[News] Police Surveilled George Floyd Protests With Help From Twitter-Affiliated Startup Dataminr

Anti-Imperialist News news at freedomarchives.org
Fri Jul 10 11:48:22 EDT 2020

Surveilled George Floyd Protests With Help From Twitter-Affiliated Startup
Sam Biddle - July 9, 2020

*Leveraging close ties* to Twitter
controversial artificial intelligence startup Dataminr helped law
enforcement digitally monitor the protests that swept the country following
the killing of George Floyd, tipping off police to social media posts with
the latest whereabouts and actions of demonstrators, according to documents
reviewed by The Intercept and a source with direct knowledge of the matter.

The monitoring seems at odds with claims from both Twitter and Dataminr
that neither company would engage in or facilitate domestic surveillance
following a string of 2016 controversies. Twitter, up until recently a
longtime investor in Dataminr alongside the CIA, provides the company with
full access to a content stream known as the “firehose” — a rare privilege
among tech firms and one that lets Dataminr, recently valued at over $1.8
billion, scan every public tweet as soon as its author hits send. Both
companies denied that the protest monitoring meets the definition of
A History of Police Work

Dataminr helps newsrooms, corporations, and governments around the world
track crises with superhuman speed as they unfold across social media and
the wider web. Through a combination of people and software, the company
alerts organizations to chatter around global crises — wars, shootings,
riots, disasters, and so forth — so that they’ll have a competitive edge as
news is breaking. But the meaning of that competitive edge, the
supercharged ability to filter out important events from the noise of
hundreds of millions of tweets and posts across social media, will vary
drastically based on the customer; the agenda of a newspaper using Dataminr
to inform its breaking news coverage won’t be the same as the agendas of a
bank or the FBI. It’s this latter category of Dataminr’s business,
lucrative government work, that’s had the firm on the defensive in recent

In 2016, Twitter was forced to reckon with multiple reports that its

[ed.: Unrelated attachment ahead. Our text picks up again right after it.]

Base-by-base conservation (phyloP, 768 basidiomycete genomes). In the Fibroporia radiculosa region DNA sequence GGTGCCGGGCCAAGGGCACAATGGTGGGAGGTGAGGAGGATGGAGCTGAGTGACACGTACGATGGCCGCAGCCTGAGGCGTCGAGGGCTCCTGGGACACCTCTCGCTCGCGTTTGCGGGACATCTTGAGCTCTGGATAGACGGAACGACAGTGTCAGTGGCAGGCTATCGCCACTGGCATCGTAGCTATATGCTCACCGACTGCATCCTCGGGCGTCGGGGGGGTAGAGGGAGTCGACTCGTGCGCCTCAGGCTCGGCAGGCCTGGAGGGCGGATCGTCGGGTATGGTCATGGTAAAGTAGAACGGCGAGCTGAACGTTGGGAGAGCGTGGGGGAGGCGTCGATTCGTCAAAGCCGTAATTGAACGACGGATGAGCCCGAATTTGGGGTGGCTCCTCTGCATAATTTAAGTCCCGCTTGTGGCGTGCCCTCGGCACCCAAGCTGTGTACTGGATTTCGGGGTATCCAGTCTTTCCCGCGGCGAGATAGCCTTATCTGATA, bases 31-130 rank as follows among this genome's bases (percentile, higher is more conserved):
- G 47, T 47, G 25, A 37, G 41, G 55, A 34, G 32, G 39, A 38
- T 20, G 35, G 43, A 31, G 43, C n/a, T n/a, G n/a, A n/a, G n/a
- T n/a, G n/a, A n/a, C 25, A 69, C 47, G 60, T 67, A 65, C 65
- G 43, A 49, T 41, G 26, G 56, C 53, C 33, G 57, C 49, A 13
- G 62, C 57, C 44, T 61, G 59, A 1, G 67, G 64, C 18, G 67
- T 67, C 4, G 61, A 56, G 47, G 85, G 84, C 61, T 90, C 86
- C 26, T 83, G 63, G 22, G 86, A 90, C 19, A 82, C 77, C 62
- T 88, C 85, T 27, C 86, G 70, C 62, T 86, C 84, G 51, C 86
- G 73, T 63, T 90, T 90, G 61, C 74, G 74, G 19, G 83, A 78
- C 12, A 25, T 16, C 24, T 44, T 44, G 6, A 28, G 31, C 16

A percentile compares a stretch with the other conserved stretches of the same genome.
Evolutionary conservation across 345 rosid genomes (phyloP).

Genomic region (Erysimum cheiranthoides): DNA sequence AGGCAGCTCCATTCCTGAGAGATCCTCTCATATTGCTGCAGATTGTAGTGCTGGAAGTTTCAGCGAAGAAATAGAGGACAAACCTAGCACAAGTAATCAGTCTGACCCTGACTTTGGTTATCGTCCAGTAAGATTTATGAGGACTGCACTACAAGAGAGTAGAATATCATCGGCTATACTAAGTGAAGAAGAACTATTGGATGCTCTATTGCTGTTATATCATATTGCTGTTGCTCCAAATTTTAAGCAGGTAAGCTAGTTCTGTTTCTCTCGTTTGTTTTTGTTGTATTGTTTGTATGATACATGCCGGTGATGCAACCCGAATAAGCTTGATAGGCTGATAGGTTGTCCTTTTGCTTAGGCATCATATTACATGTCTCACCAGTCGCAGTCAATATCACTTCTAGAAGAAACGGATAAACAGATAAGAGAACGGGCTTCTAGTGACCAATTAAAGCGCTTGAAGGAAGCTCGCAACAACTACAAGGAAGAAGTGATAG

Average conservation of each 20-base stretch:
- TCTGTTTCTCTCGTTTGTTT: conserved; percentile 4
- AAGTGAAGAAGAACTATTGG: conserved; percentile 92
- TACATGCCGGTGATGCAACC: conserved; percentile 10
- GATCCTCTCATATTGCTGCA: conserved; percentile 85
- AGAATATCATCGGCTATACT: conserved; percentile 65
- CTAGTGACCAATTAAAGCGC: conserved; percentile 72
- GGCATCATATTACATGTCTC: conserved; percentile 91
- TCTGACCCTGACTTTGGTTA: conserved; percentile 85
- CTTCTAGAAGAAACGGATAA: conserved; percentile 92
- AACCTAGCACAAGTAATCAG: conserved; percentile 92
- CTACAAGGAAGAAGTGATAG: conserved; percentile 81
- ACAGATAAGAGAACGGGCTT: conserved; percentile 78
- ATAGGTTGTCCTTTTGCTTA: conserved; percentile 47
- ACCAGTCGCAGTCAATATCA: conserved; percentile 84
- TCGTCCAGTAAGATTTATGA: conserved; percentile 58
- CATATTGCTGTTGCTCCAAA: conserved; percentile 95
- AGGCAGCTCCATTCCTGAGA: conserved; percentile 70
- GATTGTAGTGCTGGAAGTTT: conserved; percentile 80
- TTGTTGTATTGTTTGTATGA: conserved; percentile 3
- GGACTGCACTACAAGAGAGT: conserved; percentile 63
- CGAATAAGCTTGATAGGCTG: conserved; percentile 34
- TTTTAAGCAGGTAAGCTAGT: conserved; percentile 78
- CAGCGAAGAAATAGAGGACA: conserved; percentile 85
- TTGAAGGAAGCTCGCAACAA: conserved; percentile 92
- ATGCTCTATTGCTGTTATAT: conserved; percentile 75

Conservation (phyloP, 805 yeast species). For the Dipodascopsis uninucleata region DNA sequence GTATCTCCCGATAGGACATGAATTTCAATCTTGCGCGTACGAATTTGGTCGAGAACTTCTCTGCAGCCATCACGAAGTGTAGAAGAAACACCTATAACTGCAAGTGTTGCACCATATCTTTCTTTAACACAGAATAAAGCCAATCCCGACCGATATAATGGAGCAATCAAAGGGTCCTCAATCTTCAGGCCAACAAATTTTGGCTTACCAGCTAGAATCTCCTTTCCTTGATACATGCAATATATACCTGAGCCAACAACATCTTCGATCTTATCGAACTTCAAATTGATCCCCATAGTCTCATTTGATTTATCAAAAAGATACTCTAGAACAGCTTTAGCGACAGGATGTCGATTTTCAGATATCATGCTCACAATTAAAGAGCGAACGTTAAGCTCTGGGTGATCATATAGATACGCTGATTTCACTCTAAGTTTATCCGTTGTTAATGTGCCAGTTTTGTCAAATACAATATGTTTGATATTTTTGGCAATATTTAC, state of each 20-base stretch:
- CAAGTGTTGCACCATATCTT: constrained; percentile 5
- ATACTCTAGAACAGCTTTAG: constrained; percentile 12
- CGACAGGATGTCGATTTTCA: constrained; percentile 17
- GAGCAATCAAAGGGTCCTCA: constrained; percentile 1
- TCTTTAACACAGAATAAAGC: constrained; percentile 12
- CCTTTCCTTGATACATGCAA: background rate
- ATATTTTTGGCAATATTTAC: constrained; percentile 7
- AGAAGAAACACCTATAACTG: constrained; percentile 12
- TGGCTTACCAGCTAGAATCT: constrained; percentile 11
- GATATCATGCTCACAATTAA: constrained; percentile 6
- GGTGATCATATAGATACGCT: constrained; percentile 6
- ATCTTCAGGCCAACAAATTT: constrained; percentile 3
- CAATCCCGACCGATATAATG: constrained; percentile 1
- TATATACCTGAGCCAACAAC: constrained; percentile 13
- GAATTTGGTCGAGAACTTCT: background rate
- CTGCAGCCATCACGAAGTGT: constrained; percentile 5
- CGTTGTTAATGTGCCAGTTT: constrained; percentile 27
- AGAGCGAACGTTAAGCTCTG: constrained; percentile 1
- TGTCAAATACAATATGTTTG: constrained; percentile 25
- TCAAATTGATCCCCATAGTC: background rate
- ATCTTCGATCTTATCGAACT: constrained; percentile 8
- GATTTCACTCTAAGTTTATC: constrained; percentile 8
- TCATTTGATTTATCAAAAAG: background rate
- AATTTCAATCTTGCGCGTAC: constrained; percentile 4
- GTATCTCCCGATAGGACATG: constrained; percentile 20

platform was being used to enable domestic surveillance, including a Wall
Street Journal report on Dataminr’s collaboration with American spy agencies
May; an American Civil Liberties Union report on Geofeedia
a Dataminr competitor, in October; and another ACLU investigation
into Dataminr’s federal police surveillance work in December. The company
sought to assure the public that attempts to monitor its users for purposes
of surveillance were strictly forbidden under its rules, and that any
violators would be kicked off the platform. For example, then-VP Chris
Moody wrote
in a company blog post that “using Twitter’s Public APIs or data products
to track or profile protesters and activists is absolutely unacceptable and
prohibited.” In a letter
<http://www.aclunc.org/docs/20161212_twitter_letter_to_aclu.pdf> to the
ACLU, Twitter public policy chief Colin Crowell similarly wrote that “the
use of Twitter data for surveillance is strictly prohibited” and that
“Datatminr’s product does not provide any government customers with … any
form of surveillance.”

Twitter also said that Dataminr, one of its “official partners
<https://partners.twitter.com/en/partners/dataminr>,” would “no longer
support direct access by fusion centers
<http://www.aclunc.org/docs/20161212_twitter_letter_to_aclu.pdf>” to
information such as tweet locations; fusion centers are controversial
facilities dedicated to sharing intelligence between the federal government
and local police. Dataminr at the same time announced it would no longer
provide a product for conducting geospatial analysis “to those supporting
first reponse
<http://www.aclunc.org/docs/20161212_twitter_letter_to_aclu.pdf>” and added
that such clients did not have “direct firehose access.”

But based on interviews, public records requests, and company documents
reviewed by The Intercept, Dataminr continues to enable what is essentially
surveillance by U.S. law enforcement entities, contradicting its earlier
assurances to the contrary, even if it remains within some of the narrow